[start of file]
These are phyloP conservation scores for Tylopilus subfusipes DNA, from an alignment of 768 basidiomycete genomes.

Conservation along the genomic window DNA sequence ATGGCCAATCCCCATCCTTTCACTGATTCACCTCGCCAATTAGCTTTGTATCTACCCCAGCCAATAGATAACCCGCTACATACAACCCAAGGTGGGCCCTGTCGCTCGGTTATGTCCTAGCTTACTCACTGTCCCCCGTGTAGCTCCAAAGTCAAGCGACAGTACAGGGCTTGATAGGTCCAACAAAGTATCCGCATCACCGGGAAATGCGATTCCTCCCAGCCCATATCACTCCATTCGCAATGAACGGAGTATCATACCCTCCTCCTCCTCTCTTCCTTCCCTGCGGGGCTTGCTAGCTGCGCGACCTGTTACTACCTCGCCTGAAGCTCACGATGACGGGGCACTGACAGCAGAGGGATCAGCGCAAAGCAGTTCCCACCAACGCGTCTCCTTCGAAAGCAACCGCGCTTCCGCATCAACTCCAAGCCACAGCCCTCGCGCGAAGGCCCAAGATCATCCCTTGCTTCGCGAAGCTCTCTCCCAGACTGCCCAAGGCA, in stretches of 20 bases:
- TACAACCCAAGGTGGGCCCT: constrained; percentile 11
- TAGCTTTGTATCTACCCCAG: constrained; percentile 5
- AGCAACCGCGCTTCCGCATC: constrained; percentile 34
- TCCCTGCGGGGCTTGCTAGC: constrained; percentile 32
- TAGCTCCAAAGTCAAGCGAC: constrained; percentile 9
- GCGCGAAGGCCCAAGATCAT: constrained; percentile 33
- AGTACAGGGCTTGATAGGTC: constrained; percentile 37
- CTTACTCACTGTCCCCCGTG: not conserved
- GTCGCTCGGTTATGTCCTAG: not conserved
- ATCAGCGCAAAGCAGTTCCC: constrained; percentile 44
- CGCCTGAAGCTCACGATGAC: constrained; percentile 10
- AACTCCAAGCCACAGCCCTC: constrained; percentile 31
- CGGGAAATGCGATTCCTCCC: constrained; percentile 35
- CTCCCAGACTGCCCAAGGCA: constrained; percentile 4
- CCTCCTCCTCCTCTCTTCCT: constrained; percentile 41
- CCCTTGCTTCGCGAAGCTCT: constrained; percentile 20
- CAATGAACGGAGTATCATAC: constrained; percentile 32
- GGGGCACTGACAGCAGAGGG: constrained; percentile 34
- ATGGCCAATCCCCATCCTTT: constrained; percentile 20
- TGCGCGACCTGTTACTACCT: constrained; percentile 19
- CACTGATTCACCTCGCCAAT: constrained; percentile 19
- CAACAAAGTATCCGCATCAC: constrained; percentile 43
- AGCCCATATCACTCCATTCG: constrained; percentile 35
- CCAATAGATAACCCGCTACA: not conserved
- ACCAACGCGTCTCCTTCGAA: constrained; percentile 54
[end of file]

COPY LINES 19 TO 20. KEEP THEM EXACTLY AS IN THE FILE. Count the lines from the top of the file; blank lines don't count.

- CAATGAACGGAGTATCATAC: constrained; percentile 32
- GGGGCACTGACAGCAGAGGG: constrained; percentile 34